length codes is the method of (3(C "#1$, which
converts 0 A>@s into 0 fi%ed length slots *6>S..
(3(C has been applied in "#/$ for reorganizing
variable length blocks of S'89 coded bitstream
before transmission over bit flipping channel.
,ecoding (3(C in iterative source-channel receiver
is challenging because to detect the end of each A>@
in the 6>S, the A>@ subdecoder *i.e. S8SO arithmetic
decoder in our case. must be embedded into the (3(C
decoder and decision of end of block be made based
on some hard decision. Since, at the receiver (3(C
decoder lies in the iterative loop between source and
channel decoder, finding end of block based on soft
decision is difficult. his can be solved by applying
(3(CS proposed in "#5$ to the problem. (3(CS
isolates pure (3(C subdecoder from the effects of
A>@ subdecoder by coding A>@ lengths as side
*a. *b.
6igure /. *a. wo diagonal *, G /. and *b. three diagonal *, G
1. inde% assignment. 0n integer along the diagonal is mapped to
row and column indices "# and "/.
information *S8.. >et 2 be the total number of bits in 0
A>@s in a description and s
i
is the length of i th 6>S,
where,


0 i 0 2
0 2 i
0 2
0 2
i
s
<
<

=
. , mod*
. , mod* F
, ?
, ?
*#.
he encoding process consists of 0 stages. (ach
stage consists of filling up of 6>S and coding of A>@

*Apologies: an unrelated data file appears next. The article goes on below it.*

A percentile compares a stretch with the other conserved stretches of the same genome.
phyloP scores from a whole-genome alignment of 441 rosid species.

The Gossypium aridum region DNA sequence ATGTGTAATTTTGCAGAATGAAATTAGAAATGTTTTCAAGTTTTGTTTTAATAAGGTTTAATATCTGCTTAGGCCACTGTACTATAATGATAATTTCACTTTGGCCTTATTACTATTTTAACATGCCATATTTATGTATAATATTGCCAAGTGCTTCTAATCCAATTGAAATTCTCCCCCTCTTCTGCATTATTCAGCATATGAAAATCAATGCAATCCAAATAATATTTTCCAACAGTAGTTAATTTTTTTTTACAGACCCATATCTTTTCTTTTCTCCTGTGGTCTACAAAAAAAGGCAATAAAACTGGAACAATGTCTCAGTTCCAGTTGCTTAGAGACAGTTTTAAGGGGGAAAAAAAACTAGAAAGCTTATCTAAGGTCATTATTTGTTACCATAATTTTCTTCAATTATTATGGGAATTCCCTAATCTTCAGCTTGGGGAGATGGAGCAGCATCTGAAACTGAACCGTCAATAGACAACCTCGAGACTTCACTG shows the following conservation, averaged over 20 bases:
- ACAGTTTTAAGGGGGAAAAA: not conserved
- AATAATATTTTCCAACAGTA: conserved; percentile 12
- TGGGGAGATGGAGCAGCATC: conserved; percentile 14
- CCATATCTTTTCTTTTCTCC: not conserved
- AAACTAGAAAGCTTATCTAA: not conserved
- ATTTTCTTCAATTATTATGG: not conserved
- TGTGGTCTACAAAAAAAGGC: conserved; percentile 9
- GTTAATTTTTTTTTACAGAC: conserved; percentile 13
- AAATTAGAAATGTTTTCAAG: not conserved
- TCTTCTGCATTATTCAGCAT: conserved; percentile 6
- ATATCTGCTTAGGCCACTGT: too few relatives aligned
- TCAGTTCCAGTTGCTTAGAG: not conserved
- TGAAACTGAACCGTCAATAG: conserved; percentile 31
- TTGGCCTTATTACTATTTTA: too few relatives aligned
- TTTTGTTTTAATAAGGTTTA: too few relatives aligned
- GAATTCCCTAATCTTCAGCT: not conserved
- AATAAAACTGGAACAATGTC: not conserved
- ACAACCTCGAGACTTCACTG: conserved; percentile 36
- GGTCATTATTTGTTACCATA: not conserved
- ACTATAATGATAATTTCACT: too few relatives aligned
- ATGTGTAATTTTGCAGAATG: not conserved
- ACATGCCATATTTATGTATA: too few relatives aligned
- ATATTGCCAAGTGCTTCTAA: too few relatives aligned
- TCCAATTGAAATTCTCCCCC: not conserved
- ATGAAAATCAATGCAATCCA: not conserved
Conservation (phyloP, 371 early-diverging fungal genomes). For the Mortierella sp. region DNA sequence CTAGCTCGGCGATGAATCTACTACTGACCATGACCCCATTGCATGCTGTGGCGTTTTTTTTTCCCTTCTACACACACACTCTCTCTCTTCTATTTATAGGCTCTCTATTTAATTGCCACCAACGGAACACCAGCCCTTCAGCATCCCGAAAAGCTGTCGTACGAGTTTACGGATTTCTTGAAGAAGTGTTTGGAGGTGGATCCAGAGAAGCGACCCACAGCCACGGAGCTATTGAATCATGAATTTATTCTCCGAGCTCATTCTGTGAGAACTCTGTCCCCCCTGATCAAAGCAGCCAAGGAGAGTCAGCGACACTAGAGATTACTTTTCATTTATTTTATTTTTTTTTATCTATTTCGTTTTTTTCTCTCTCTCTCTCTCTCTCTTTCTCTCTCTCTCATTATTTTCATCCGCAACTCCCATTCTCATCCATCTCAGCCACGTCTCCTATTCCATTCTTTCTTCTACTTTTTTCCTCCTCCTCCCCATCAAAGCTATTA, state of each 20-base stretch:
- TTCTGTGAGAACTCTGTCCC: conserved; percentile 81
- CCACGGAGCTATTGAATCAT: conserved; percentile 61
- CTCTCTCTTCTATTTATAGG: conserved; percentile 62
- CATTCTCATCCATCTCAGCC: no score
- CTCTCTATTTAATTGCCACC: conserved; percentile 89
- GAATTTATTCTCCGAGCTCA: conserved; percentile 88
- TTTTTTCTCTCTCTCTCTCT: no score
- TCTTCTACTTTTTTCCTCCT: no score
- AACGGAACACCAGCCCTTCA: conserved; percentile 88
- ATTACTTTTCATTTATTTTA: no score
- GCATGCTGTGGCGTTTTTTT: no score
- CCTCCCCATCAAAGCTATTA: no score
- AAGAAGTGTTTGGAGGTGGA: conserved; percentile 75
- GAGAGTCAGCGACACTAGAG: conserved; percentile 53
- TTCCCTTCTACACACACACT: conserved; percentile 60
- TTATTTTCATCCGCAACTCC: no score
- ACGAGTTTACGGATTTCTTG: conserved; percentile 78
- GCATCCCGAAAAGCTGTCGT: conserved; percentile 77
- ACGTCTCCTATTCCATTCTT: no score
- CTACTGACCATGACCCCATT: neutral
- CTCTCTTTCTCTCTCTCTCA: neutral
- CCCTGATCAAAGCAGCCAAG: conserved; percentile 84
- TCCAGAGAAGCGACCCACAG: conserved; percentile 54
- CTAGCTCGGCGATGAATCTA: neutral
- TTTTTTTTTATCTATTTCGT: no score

lengths by emission of state and tail bits. 6igure 1
shows the sequence of steps to convert four A>@s to
four 6>Ss. 0t stage F *6igure 1*a.., as many bits as
possible are placed into corresponding 6>S. 0t stage n,
i-th A>@, *A>@*i. has b
i
remaining bits. searches m-th
6>S *s
m
slots left in 6>S*m.., where m G
. ., * mod* 0 n i +
and
. *n
is a predefined integer
sequence of length 0. 8f both A>@*i. has bits
remaining and 6>S*m. has blank slots, as many
remaining bits of A>@*i. as possible are placed in
6>S*m.. 0t each stage, one state bit is emitted. G #
if
m i
s b > , else S G F and
m
s
/
log tail bits are
output to code . *
i m
b s in binary. >et
. , min*
i m
b s t = . 3emaining bits and slots are
recalculated as
t b b
i i
=
and
t s s
m m
=
. 8n 6igure
1*b., after stage F, only 6>S*#. has bits left to be
placed and searches 6>S*/.. wo bits are placed in
6>S*/.. Since, no other A>@ contains unplaced bits,
the process moves to ne%t stage. 8n stage /, A>@*#.
places remaining three bits in 6>S*1., as shown in
6igure 1*d.. he 6>S are formed into packets and
transmitted over network. able 8 shows the S8 *state
and tail bits. generated for this e%ample. he S8 bits
associated with a 6>S are taken as a whole *SA>@.
and (3(C is applied to reorganize all SA>@ into fi%ed
length slots called S6>S. 8f b is the average A>@
length, it was proved in "#5$ that total fraction of S8
bits is less than

b b ? . log / *
/
+ , which in this
research is F.F/4. hus we can safely assume that S8
bits are transmitted with higher error protection with
little coding overhead and received error free.
S6>S is utilized at the receiver side to recover